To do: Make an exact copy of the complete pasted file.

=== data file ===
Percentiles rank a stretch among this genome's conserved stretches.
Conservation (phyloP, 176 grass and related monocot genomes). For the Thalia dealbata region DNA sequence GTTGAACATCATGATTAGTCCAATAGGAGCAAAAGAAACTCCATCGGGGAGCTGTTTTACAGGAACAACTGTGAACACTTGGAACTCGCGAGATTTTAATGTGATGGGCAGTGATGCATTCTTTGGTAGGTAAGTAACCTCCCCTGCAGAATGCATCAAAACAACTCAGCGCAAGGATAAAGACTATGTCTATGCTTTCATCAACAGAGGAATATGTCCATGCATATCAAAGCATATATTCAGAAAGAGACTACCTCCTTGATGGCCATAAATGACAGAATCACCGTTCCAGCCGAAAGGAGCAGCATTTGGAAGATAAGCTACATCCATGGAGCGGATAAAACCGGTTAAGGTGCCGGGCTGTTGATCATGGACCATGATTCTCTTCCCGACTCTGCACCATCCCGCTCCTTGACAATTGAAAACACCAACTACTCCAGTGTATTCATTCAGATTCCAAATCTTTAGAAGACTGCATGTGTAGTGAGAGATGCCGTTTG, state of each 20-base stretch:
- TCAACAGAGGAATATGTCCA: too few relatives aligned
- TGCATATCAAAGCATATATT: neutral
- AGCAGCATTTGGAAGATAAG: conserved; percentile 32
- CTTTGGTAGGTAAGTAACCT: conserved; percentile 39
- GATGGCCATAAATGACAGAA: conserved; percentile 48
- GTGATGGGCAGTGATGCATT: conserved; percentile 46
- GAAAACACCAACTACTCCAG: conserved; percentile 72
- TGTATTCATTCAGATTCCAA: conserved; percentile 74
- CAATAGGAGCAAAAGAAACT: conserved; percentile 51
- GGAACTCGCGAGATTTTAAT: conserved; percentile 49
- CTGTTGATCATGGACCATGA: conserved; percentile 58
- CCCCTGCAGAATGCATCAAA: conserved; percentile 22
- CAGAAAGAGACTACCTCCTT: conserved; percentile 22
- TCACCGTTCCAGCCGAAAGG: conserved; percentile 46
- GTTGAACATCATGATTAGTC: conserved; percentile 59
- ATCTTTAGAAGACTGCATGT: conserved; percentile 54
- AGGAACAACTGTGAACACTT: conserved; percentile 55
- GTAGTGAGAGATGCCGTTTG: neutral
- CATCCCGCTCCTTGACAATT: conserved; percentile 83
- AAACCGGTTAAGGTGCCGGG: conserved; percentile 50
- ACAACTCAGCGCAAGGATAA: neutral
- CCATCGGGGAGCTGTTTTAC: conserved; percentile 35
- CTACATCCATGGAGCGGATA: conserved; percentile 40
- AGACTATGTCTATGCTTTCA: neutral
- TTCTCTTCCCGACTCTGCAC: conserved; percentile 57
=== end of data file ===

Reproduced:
Percentiles rank a stretch among this genome's conserved stretches.
Conservation (phyloP, 176 grass and related monocot genomes). For the Thalia dealbata region DNA sequence GTTGAACATCATGATTAGTCCAATAGGAGCAAAAGAAACTCCATCGGGGAGCTGTTTTACAGGAACAACTGTGAACACTTGGAACTCGCGAGATTTTAATGTGATGGGCAGTGATGCATTCTTTGGTAGGTAAGTAACCTCCCCTGCAGAATGCATCAAAACAACTCAGCGCAAGGATAAAGACTATGTCTATGCTTTCATCAACAGAGGAATATGTCCATGCATATCAAAGCATATATTCAGAAAGAGACTACCTCCTTGATGGCCATAAATGACAGAATCACCGTTCCAGCCGAAAGGAGCAGCATTTGGAAGATAAGCTACATCCATGGAGCGGATAAAACCGGTTAAGGTGCCGGGCTGTTGATCATGGACCATGATTCTCTTCCCGACTCTGCACCATCCCGCTCCTTGACAATTGAAAACACCAACTACTCCAGTGTATTCATTCAGATTCCAAATCTTTAGAAGACTGCATGTGTAGTGAGAGATGCCGTTTG, state of each 20-base stretch:
- TCAACAGAGGAATATGTCCA: too few relatives aligned
- TGCATATCAAAGCATATATT: neutral
- AGCAGCATTTGGAAGATAAG: conserved; percentile 32
- CTTTGGTAGGTAAGTAACCT: conserved; percentile 39
- GATGGCCATAAATGACAGAA: conserved; percentile 48
- GTGATGGGCAGTGATGCATT: conserved; percentile 46
- GAAAACACCAACTACTCCAG: conserved; percentile 72
- TGTATTCATTCAGATTCCAA: conserved; percentile 74
- CAATAGGAGCAAAAGAAACT: conserved; percentile 51
- GGAACTCGCGAGATTTTAAT: conserved; percentile 49
- CTGTTGATCATGGACCATGA: conserved; percentile 58
- CCCCTGCAGAATGCATCAAA: conserved; percentile 22
- CAGAAAGAGACTACCTCCTT: conserved; percentile 22
- TCACCGTTCCAGCCGAAAGG: conserved; percentile 46
- GTTGAACATCATGATTAGTC: conserved; percentile 59
- ATCTTTAGAAGACTGCATGT: conserved; percentile 54
- AGGAACAACTGTGAACACTT: conserved; percentile 55
- GTAGTGAGAGATGCCGTTTG: neutral
- CATCCCGCTCCTTGACAATT: conserved; percentile 83
- AAACCGGTTAAGGTGCCGGG: conserved; percentile 50
- ACAACTCAGCGCAAGGATAA: neutral
- CCATCGGGGAGCTGTTTTAC: conserved; percentile 35
- CTACATCCATGGAGCGGATA: conserved; percentile 40
- AGACTATGTCTATGCTTTCA: neutral
- TTCTCTTCCCGACTCTGCAC: conserved; percentile 57